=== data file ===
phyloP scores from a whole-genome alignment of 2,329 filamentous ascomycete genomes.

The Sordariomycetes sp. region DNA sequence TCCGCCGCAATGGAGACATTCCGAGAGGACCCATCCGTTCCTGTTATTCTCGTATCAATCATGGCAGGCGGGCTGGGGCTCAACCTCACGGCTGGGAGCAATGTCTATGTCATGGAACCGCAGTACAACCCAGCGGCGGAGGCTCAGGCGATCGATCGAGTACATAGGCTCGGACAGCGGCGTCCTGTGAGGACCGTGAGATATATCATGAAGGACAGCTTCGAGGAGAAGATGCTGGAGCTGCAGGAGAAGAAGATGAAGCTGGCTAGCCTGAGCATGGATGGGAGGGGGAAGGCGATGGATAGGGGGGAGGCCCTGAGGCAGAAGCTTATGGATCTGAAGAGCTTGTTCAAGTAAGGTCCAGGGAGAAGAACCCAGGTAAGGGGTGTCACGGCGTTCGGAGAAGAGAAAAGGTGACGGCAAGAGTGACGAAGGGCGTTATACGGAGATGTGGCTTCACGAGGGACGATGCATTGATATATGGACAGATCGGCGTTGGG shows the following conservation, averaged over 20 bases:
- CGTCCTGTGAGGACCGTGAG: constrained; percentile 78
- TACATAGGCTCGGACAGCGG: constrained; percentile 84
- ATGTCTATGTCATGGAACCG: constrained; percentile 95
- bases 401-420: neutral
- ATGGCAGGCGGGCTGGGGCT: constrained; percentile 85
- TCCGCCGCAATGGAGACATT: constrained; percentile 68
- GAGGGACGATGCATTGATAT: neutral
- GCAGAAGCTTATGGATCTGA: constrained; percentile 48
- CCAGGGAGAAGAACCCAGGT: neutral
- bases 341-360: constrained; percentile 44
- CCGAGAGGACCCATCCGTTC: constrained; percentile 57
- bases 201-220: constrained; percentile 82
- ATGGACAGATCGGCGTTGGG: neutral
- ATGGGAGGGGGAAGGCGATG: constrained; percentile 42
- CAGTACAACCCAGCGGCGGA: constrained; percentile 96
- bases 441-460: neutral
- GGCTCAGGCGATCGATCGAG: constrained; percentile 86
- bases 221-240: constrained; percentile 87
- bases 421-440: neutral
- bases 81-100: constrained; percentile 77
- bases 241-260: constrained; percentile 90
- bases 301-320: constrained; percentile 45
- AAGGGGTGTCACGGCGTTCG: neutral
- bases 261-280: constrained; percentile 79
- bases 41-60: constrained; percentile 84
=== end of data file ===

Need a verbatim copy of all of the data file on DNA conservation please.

phyloP scores from a whole-genome alignment of 2,329 filamentous ascomycete genomes.

The Sordariomycetes sp. region DNA sequence TCCGCCGCAATGGAGACATTCCGAGAGGACCCATCCGTTCCTGTTATTCTCGTATCAATCATGGCAGGCGGGCTGGGGCTCAACCTCACGGCTGGGAGCAATGTCTATGTCATGGAACCGCAGTACAACCCAGCGGCGGAGGCTCAGGCGATCGATCGAGTACATAGGCTCGGACAGCGGCGTCCTGTGAGGACCGTGAGATATATCATGAAGGACAGCTTCGAGGAGAAGATGCTGGAGCTGCAGGAGAAGAAGATGAAGCTGGCTAGCCTGAGCATGGATGGGAGGGGGAAGGCGATGGATAGGGGGGAGGCCCTGAGGCAGAAGCTTATGGATCTGAAGAGCTTGTTCAAGTAAGGTCCAGGGAGAAGAACCCAGGTAAGGGGTGTCACGGCGTTCGGAGAAGAGAAAAGGTGACGGCAAGAGTGACGAAGGGCGTTATACGGAGATGTGGCTTCACGAGGGACGATGCATTGATATATGGACAGATCGGCGTTGGG shows the following conservation, averaged over 20 bases:
- CGTCCTGTGAGGACCGTGAG: constrained; percentile 78
- TACATAGGCTCGGACAGCGG: constrained; percentile 84
- ATGTCTATGTCATGGAACCG: constrained; percentile 95
- bases 401-420: neutral
- ATGGCAGGCGGGCTGGGGCT: constrained; percentile 85
- TCCGCCGCAATGGAGACATT: constrained; percentile 68
- GAGGGACGATGCATTGATAT: neutral
- GCAGAAGCTTATGGATCTGA: constrained; percentile 48
- CCAGGGAGAAGAACCCAGGT: neutral
- bases 341-360: constrained; percentile 44
- CCGAGAGGACCCATCCGTTC: constrained; percentile 57
- bases 201-220: constrained; percentile 82
- ATGGACAGATCGGCGTTGGG: neutral
- ATGGGAGGGGGAAGGCGATG: constrained; percentile 42
- CAGTACAACCCAGCGGCGGA: constrained; percentile 96
- bases 441-460: neutral
- GGCTCAGGCGATCGATCGAG: constrained; percentile 86
- bases 221-240: constrained; percentile 87
- bases 421-440: neutral
- bases 81-100: constrained; percentile 77
- bases 241-260: constrained; percentile 90
- bases 301-320: constrained; percentile 45
- AAGGGGTGTCACGGCGTTCG: neutral
- bases 261-280: constrained; percentile 79
- bases 41-60: constrained; percentile 84